Source: Science

Read the full article here.


Discovery and Mapping of the Triton Seep Site, Redondo Knoll: Fluid Flow and Microbial Colonization Within an Oxygen Minimum Zone

Abstract.

"This paper examines a deep-water (∼900 m) cold-seep discovered in a low oxygen environment ∼30 km off the California coast in 2015 during an E/V Nautilus telepresence-enabled cruise. This Triton site was initially detected from bubble flares identified via shipboard multibeam sonar and was then confirmed visually using the remotely operated vehicle (ROV) Hercules. High resolution mapping (to 1 cm resolution) and co-registered imaging has provided us with a comprehensive site overview – both of the geologic setting and the extent of the associated microbial colonization. [...]"

Source: Frontiers in Marine Science
Authors: Jamie K. S. Wagner et al.
DOI: 10.3389/fmars.2020.00108

Read the full article here.


Interactions of anaerobic ammonium oxidizers and sulfide-oxidizing bacteria in a substrate-limited model system mimicking the marine environment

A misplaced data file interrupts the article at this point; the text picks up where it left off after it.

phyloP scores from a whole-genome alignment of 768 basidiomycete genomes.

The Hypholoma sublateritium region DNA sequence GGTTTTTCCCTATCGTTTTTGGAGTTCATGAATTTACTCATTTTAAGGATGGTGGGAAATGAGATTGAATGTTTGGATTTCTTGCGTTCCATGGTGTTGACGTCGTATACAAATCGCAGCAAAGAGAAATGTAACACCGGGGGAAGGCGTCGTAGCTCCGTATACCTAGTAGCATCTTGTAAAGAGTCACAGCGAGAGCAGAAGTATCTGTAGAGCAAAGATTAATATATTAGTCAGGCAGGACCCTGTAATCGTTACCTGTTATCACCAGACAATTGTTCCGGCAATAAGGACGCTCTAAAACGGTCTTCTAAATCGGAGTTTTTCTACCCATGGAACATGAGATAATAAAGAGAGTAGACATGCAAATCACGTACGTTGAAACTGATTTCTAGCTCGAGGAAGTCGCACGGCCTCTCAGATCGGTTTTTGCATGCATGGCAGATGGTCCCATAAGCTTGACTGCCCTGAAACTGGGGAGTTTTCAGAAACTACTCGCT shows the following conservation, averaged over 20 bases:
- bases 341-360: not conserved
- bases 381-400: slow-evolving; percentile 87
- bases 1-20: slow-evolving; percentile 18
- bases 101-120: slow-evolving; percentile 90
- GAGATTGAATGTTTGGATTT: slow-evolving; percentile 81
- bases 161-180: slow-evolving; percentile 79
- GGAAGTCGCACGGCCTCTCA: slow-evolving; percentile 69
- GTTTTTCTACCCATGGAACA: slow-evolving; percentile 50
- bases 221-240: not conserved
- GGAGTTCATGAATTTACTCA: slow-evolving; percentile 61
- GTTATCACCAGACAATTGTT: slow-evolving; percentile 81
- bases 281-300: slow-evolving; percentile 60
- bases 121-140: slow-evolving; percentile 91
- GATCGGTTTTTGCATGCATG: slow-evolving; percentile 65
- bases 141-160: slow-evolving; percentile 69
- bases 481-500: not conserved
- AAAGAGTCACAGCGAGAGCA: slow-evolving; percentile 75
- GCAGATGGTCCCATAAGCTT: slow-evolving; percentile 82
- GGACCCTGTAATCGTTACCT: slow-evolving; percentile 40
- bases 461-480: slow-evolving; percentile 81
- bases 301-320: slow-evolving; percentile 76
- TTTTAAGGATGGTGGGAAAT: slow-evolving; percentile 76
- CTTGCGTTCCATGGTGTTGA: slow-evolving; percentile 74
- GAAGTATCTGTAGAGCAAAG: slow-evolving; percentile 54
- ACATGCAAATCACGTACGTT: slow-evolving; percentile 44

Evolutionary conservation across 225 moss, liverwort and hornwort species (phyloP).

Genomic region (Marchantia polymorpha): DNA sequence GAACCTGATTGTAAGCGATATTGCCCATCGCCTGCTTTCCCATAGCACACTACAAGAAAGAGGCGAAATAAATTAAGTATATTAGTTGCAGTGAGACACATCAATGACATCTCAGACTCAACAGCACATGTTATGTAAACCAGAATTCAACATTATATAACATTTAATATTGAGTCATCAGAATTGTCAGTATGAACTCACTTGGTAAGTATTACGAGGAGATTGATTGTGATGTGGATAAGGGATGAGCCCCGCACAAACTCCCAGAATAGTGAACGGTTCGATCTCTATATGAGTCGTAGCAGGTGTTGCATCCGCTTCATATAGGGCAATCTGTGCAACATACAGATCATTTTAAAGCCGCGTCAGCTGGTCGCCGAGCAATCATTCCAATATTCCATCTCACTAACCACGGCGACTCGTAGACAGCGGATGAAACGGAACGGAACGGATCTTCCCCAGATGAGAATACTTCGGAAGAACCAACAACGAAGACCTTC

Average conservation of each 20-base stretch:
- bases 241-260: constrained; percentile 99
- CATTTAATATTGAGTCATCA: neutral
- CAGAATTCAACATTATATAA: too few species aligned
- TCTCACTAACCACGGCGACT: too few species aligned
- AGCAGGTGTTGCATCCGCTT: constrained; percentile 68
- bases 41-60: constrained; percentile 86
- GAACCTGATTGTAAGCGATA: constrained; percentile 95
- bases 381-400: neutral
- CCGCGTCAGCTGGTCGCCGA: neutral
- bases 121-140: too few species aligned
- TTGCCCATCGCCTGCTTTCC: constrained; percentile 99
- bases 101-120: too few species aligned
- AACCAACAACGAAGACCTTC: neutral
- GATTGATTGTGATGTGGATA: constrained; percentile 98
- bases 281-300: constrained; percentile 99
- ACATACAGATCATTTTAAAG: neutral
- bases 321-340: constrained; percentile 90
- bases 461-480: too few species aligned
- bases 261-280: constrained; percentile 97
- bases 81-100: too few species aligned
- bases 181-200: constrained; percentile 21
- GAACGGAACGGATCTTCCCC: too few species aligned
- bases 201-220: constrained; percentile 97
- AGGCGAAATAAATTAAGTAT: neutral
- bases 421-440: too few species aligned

Abstract. 

"In nature anaerobic ammonium oxidation (anammox) and denitrification processes convert fixed nitrogen to gaseous nitrogen compounds, which are then released to the atmosphere. While anammox bacteria produce N2 from ammonium and nitrite, in the denitrification process nitrate and nitrite are converted to N2 and the greenhouse gas nitrous oxide (N2O). [...]"

Source: FEMS Microbiology Ecology
Authors: Lina Russ et al. 
DOI: 10.1093/femsec/fiz137

Read the full article here.


Diversity and relative abundance of ammonia- and nitrite-oxidizing microorganisms in the offshore Namibian hypoxic zone

Abstract.

"Nitrification, the microbial oxidation of ammonia (NH3) to nitrite (NO2) and NO2 to nitrate (NO3), plays a vital role in ocean nitrogen cycling. Characterizing the distribution of nitrifying organisms over environmental gradients can help predict how nitrogen availability may change with shifting ocean conditions, for example, due to loss of dissolved oxygen (O2). [...]"

Source: PLoS ONE
Authors: Evan Lau et al.
DOI: 10.1371/journal.pone.0217136

Read the full article here.